US Department of Labor

As part of the broader Open Government initiatives of the Obama administration, various agencies of the US Department of Labor (DOL) have expanded direct public access to their inspection and enforcement data, which are posted on a comprehensive Web site.21 The data underlying the site arise primarily from the enforcement activities of the agencies. Each agency offers different types of information and levels of detail to the public, which reflect differences in agency mission, nature of the regulatory process, sophistication of data collection, and administrative processes, such as case-review procedures.22 The agencies provide a variety of information, including details about the inspected entity (such as industry, firm and establishment size, and single-plant vs. multiplant status), characteristics (such as time spent and type of inspection activity) and outcomes of the investigation (such as standards violated, severity of violations, and penalties assessed), and related administrative processes (appeals and their results). Accordingly, the data on the site are primarily in Category 1.

The site is regularly expanded and improved. Prior updates have focused on making it easier for users to search by common criteria, such as company name or industry grouping. That potentially provides information about the compliance behavior of a specific employer or industry for a range of workplace laws. DOL is planning a number of future updates to increase usability, including display of data through maps and interactive “dashboards” and engaging public users of the data in finding “innovative ways of using DOL’s enforcement data to promote worker’s safety and protect worker’s rights”.23

In addition to the information on the comprehensive DOL Web site, some of the individual agencies in DOL post detailed facility-specific safety data. For purposes of illustration, we focus here on the Mine Safety and Health Administration (MSHA). MSHA is responsible for the enforcement of health and safety standards for underground and surface metal and nonmetal mines. Compliance with detailed health and safety requirements is determined through physical inspection of mining facilities, interviews with mine operators and with workers and their representatives (in unionized mines), and review of administrative information. Inspectors also sample dust and air.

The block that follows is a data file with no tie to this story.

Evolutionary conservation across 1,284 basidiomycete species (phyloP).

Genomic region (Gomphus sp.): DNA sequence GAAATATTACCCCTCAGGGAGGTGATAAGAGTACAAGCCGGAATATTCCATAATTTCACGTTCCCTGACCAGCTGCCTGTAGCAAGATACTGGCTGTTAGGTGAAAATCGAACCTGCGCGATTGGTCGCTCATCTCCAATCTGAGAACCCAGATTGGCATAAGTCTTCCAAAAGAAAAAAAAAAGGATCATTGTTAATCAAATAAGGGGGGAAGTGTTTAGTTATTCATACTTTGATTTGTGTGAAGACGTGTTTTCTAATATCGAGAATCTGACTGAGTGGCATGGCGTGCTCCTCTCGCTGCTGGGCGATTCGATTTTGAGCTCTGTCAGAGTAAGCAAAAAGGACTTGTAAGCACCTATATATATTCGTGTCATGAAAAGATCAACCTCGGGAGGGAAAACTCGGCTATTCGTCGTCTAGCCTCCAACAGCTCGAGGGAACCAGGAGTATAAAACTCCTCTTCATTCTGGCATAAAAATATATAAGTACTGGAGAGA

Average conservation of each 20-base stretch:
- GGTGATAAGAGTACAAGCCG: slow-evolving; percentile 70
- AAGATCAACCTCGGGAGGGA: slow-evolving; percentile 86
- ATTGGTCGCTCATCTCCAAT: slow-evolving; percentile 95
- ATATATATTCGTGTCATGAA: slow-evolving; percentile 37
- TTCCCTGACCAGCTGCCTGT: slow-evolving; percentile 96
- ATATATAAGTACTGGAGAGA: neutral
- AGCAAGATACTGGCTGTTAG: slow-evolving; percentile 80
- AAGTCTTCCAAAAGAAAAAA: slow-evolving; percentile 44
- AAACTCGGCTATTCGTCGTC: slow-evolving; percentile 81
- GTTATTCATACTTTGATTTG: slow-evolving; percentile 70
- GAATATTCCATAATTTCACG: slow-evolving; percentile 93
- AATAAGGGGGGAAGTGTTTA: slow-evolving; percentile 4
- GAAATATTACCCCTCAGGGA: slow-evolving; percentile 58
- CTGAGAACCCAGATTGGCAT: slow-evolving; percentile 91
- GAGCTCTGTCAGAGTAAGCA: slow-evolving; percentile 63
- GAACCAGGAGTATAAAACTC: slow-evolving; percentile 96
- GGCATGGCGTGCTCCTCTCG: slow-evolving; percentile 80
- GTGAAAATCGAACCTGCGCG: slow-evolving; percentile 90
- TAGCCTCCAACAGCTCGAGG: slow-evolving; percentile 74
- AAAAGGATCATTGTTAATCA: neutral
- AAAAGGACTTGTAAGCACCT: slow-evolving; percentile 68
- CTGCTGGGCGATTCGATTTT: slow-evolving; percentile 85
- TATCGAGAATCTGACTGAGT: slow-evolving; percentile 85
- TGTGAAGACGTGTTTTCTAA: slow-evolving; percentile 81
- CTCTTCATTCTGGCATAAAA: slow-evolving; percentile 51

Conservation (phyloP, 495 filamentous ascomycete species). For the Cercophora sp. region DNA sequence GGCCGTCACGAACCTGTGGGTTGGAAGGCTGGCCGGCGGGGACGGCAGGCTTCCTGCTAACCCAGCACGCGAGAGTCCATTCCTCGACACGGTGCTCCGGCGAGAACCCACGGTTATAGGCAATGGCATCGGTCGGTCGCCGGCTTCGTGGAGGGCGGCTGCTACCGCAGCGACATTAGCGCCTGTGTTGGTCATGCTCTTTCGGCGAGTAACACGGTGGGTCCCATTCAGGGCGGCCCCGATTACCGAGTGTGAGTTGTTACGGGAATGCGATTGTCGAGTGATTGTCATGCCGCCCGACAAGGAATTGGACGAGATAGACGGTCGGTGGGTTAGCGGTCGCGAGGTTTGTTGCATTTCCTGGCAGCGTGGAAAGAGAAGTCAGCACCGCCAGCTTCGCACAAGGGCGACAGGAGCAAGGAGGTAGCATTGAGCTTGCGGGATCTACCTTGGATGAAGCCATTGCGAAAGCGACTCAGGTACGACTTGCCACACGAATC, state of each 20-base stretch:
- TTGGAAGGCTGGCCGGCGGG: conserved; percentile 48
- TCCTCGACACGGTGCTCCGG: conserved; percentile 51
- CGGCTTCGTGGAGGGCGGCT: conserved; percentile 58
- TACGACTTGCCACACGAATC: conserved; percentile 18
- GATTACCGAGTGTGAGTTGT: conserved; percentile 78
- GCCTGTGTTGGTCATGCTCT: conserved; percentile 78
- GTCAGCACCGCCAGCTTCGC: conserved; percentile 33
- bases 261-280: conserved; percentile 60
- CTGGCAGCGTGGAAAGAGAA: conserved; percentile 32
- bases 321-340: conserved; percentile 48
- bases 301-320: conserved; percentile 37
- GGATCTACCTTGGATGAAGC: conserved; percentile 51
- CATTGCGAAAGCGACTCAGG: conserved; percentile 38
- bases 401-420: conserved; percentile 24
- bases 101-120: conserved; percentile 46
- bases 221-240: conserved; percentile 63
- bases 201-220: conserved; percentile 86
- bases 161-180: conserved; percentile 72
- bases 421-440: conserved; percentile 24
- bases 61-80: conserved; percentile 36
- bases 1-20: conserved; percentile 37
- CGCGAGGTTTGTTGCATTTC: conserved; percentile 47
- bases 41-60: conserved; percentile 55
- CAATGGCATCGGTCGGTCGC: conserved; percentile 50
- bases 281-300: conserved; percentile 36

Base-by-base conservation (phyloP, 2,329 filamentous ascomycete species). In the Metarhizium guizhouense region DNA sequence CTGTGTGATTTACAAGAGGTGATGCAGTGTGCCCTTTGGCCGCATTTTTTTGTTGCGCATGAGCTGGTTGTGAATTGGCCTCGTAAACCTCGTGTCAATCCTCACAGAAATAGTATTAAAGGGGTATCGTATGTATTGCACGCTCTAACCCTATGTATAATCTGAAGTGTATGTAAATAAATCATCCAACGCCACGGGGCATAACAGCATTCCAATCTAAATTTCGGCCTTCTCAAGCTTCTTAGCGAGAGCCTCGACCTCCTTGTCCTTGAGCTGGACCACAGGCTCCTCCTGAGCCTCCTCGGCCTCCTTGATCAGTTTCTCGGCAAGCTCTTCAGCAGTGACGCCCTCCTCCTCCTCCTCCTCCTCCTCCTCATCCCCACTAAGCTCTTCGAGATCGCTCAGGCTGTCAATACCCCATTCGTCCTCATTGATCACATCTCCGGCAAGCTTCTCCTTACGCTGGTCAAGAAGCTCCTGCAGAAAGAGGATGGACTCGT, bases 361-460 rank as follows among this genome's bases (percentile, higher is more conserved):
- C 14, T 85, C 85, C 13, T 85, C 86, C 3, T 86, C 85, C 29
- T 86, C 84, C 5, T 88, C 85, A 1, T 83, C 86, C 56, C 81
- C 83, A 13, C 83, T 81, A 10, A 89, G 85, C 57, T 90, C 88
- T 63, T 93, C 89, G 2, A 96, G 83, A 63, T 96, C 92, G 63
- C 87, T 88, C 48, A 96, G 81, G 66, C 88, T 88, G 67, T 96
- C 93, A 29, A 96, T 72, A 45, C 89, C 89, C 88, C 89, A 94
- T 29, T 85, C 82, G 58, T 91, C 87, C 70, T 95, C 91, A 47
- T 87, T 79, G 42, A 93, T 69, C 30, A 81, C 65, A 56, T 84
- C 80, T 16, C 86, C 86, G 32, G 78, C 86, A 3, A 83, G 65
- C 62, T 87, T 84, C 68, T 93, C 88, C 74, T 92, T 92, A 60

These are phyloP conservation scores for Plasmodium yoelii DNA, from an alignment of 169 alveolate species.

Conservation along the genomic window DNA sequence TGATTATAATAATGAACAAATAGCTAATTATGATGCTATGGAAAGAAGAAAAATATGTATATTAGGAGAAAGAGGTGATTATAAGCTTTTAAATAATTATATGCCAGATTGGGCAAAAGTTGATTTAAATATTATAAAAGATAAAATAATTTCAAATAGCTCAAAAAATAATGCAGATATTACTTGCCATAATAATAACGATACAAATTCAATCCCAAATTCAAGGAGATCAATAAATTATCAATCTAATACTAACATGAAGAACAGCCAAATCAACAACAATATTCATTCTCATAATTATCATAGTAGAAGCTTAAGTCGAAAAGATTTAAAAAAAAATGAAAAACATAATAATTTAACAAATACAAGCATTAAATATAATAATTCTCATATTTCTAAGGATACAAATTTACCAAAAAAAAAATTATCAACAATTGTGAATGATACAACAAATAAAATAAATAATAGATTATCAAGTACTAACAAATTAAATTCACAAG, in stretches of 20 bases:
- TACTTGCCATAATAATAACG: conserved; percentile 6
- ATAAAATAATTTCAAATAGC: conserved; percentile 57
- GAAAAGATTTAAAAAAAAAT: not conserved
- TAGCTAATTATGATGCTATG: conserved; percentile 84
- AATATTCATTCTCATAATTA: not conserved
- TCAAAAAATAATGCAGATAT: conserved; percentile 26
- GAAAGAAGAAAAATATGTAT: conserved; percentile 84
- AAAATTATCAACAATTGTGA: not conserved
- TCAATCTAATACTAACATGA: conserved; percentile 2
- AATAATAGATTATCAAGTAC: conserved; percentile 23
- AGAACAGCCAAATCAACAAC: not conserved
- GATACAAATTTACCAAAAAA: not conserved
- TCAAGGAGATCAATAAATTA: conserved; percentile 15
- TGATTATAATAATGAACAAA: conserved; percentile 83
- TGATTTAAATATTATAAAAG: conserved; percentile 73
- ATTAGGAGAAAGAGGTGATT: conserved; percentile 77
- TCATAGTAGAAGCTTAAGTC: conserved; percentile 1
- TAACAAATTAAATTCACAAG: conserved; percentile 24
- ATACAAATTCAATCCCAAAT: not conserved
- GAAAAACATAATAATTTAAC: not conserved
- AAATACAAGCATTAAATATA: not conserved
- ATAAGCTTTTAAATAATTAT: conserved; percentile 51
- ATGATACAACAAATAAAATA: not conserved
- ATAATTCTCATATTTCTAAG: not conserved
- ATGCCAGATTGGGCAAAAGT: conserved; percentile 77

The most extensive mine-level data available to the public are published on the MSHA Web site.24 Those data originate in the electronic information systems maintained by the agency. The data are stored in 16 linked databases that provide information on inspections, citations, penalties, and abatement requirements. The site also provides mine-level data on fatalities and


21See http://ogesdw.dol.gov/ (accessed June 7, 2011).

22With respect to the latter dimension, agencies vary according to when the results of completed inspections and investigations are publicly posted. The Wage and Hour Division posts only cases that are considered “closed” (for example, all appeals of the investigators’ findings have been resolved). In contrast, the Mine Safety and Health Administration posts inspection data even when a mine operator or other party is appealing parts of a decision, such as penalties.

23See http://ogesdw.dol.gov/coming_soon (accessed June 7, 2011).

24See http://www.msha.gov/drs/drshome.htm (accessed June 7, 2011).

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